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Pitfalls of identity politics

Inside a sunlit co-operative housing complex in Burnaby, federal NDP Leader Jagmeet Singh knocked on doors of residents whose first languages included Croatian, Filipino and Spanish. Often, to their surprise, Singh greeted them or said goodbye in their mother tongue.

The leader is staking his political future on a byelection in Burnaby South, an extremely diverse riding where nearly 55 per cent of residents were born outside Canada. But recent missteps by his former Liberal opponent, Karen Wang, highlight why politicians must be careful when discussing issues of identity.

Singh said he learned to say, "Hello, how are you?" in about 40 languages because when he was young, someone unexpected greeted him in Punjabi and he appreciated it as a sign of respect.

"I feel like it's my way of saying, 'I respect where you come from and your history, and who you are, and a part of what makes you, you. It says a lot without saying a lot. It just says, 'I value you,' " he said while on his recent door-knocking campaign.

The Liberals still have not said whether they plan to replace Wang, who stepped aside Wednesday after she urged Chinese people to vote for her on social media platform WeChat. She contrasted herself, the "only" Chinese candidate, with Singh, who she described as "of Indian descent."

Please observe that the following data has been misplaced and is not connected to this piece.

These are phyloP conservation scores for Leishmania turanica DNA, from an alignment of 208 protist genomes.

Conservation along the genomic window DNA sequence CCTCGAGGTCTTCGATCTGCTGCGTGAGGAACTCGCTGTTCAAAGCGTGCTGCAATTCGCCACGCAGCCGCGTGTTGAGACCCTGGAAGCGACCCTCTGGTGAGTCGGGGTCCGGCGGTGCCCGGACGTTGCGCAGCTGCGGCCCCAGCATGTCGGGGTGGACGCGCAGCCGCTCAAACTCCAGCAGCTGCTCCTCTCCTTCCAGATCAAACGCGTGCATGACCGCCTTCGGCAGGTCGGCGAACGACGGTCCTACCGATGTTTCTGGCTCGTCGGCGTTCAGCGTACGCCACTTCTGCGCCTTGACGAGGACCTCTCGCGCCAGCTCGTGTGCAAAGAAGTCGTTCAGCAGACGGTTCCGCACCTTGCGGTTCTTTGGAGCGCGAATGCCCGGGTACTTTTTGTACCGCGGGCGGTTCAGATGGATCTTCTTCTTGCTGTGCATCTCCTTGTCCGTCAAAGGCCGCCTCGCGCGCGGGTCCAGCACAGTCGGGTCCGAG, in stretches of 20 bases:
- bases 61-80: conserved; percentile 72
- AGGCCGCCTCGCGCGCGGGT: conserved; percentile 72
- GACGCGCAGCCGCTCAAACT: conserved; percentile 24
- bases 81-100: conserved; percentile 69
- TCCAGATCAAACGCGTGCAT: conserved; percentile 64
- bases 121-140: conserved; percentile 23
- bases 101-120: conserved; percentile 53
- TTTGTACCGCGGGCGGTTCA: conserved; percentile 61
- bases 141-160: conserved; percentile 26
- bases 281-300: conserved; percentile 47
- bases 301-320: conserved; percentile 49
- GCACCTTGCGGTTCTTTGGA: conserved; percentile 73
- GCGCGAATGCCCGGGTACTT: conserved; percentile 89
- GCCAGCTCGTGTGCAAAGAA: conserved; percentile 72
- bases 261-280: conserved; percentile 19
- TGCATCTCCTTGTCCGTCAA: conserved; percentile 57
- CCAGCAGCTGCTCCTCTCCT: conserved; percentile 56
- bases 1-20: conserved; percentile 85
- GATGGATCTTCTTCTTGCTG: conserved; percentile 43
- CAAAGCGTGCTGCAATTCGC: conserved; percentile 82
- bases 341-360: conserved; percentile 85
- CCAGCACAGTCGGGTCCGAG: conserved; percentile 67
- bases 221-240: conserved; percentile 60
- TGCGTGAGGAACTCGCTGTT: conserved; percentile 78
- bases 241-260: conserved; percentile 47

Wang held a tearful news conference a day after dropping out, in which she said a volunteer wrote the post and it's common in Chinese culture to mention someone's ethnicity. She said the Liberals asked her to resign, then wrote her apology, and she's considering running as an Independent.

The turmoil has sparked debate about how racial identity fits into Canadian politics. Some observers say parties have a long history of cynically appealing to the so-called "ethnic vote," and Wang's only fault might have been putting the strategy in writing. Others say her post crossed a line by pitting two groups against each other.

Peter Julian, the New Democrat MP for nearby New Westminster-Burnaby, said his party's approach is to consider how best to communicate with every community.

"There are over 100 languages spoken in Burnaby South. It is a remarkably diverse riding. So, what we talk about is how best to reach out to all of those 100 communities, and make sure that we're reflecting what the needs of the communities are," he said.

Wang's post was not at all in that spirit, as she didn't mention the needs of the community or the issues within it, said Julian.

"She was just really trying to divide people in Burnaby South, and that's why I think the reaction has been negative. People don't want to see division. They want to feel in unity or in solidarity with their neighbours."

The Liberals swiftly condemned the post and said it wasn't aligned with their values, adding they have long supported full and equal participation of all Canadians in democracy. Wang said the party did not have a strategy to capture Chinese-Canadian voters.



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